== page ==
You Were Never Really Here – I had heard some mixed notices about this film, so I knew it wasn’t the action film that some of the marketing messages had portrayed it to be. However, what I wasn’t expecting was for the film to be the actual antithesis of action; in fact, it’s one of the most boring movies I’ve ever suffered through. Honestly, despite a solid performance from Joaquin Phoenix (with the little he has to do) this is one of the worst movies I’ve seen in years. The only people I can recommend it to are fans of Nicholas Windng Refn’s later works such as Only God Forgives and The Neon Demon or last year’s Rooney Mara film A Ghost Story. If you like those kinds of glacially-paced, nothing happens movies, this might be up your alley.

Disobedience – Rachel Weisz and Rachel McAdams both deliver excellent performances in this deep drama about a shunned Jewish woman who returns to her home only to find her feelings for another woman stirred up once again. This is one of those movies that’s easy to appreciate but harder to enjoy. Weisz and McAdams are – not surprisingly – the biggest strength of the film, but it’s a serious film with a lot of melodrama, and it’s not exactly a fun viewing experience, rather it’s more of an emotional roller coaster. For some people, that’s exactly what they want out of a movie, and for those people, I’d recommend Disobedience.

The Good Place: The Complete Second Season – Kristen Bell and Ted Danson star in one of the most original network comedies in quite some time. The show is sort of a take on the afterlife, but there’s much more to it than that. I can’t go into too much detail,because the less you know about this show going into it, the better. Suffice it to say that it has a metaphysical bent to it, but it manages to deliver everything you want from a sitcom at the same time. Kristen Bell is terrific, the entire supporting cast is great, and I really love the humor of this show. Check it out and be surprised by it… you’ll have a lot of fun doing so. However, I do recommend starting with the shorter first season first; it’s a quick watch and Season Two will make much more sense if you watch it.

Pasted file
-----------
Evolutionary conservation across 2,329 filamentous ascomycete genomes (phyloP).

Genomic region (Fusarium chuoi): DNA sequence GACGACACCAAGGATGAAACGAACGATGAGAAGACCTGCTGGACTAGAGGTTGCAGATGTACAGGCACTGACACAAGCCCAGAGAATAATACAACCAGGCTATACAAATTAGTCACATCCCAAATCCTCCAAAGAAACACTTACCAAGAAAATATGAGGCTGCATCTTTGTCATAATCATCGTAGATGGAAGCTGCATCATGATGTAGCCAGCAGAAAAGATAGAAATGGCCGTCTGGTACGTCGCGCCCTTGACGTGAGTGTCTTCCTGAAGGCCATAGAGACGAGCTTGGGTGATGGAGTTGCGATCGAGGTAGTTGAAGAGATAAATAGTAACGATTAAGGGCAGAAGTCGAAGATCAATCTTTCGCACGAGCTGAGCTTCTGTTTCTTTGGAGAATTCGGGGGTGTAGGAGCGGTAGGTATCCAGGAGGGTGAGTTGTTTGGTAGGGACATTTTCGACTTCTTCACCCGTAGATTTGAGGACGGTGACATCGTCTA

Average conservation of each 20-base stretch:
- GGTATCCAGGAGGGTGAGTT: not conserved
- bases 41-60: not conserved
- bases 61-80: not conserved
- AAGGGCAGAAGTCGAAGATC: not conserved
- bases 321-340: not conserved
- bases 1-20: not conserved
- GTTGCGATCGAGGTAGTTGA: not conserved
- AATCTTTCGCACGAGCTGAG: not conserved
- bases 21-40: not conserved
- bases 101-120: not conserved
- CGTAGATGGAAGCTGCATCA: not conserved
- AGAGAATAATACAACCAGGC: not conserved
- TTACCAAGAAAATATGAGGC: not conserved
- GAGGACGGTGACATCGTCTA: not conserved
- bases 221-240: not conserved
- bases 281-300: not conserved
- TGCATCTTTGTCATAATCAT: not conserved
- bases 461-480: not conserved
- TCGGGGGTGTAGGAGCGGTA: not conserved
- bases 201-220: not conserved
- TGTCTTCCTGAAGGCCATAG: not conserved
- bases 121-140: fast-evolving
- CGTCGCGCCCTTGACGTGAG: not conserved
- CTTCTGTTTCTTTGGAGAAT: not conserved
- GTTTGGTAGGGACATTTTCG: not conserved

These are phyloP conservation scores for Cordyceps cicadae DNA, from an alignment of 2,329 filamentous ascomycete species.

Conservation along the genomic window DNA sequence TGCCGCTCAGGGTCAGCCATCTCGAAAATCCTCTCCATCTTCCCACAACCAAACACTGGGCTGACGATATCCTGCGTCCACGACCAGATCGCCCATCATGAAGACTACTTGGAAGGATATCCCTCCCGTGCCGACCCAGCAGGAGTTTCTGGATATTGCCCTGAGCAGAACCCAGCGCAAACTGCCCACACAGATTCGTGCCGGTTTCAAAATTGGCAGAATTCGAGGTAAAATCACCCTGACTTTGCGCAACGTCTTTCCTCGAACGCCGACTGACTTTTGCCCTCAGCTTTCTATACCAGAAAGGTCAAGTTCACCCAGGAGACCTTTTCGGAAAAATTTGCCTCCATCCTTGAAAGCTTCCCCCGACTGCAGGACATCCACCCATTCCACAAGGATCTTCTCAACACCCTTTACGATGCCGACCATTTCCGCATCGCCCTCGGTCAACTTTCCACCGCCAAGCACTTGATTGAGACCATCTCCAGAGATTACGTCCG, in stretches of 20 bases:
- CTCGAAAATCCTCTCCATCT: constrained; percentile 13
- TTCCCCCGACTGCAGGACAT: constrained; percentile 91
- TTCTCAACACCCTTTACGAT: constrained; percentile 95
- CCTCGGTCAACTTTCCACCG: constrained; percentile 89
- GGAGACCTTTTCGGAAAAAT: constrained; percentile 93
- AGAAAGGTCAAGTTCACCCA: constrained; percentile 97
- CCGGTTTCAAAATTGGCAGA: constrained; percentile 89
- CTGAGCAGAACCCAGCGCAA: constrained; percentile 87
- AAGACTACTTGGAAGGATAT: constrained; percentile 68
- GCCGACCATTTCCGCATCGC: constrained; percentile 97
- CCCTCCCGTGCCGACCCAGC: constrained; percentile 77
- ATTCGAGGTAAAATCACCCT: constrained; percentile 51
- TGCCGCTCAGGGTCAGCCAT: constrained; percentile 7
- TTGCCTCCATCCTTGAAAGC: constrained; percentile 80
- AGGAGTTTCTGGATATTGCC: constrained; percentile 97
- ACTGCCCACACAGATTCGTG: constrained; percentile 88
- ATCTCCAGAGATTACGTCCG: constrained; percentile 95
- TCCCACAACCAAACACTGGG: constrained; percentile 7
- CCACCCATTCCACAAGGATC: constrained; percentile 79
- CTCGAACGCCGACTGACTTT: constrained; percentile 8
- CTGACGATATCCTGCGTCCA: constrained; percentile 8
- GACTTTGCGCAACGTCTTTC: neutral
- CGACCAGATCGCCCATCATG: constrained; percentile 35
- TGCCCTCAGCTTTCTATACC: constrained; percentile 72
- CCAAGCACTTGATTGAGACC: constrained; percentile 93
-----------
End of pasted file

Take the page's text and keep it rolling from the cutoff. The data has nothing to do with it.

Sneaky Pete: Season One – Giovanni Ribisi has found a terrific star vehicle with the Amazon show Sneaky Pete. While it’s been available on Amazon Prime for a couple of years, now it’s on DVD for those of you who aren’t Prime members. The show focuses on a small-time criminal who begins impersonating his prison cellmate to get away from a ganglord he’s in trouble with. Of course, small-town life has its own perils, especially when it turns out that everything is not exactly as it seems. The show is really well done, with Ribisi giving his best performance in years, and it delivers a tense, exciting episode week after week. If you don’t have access to this show on Amazon, check it out on DVD.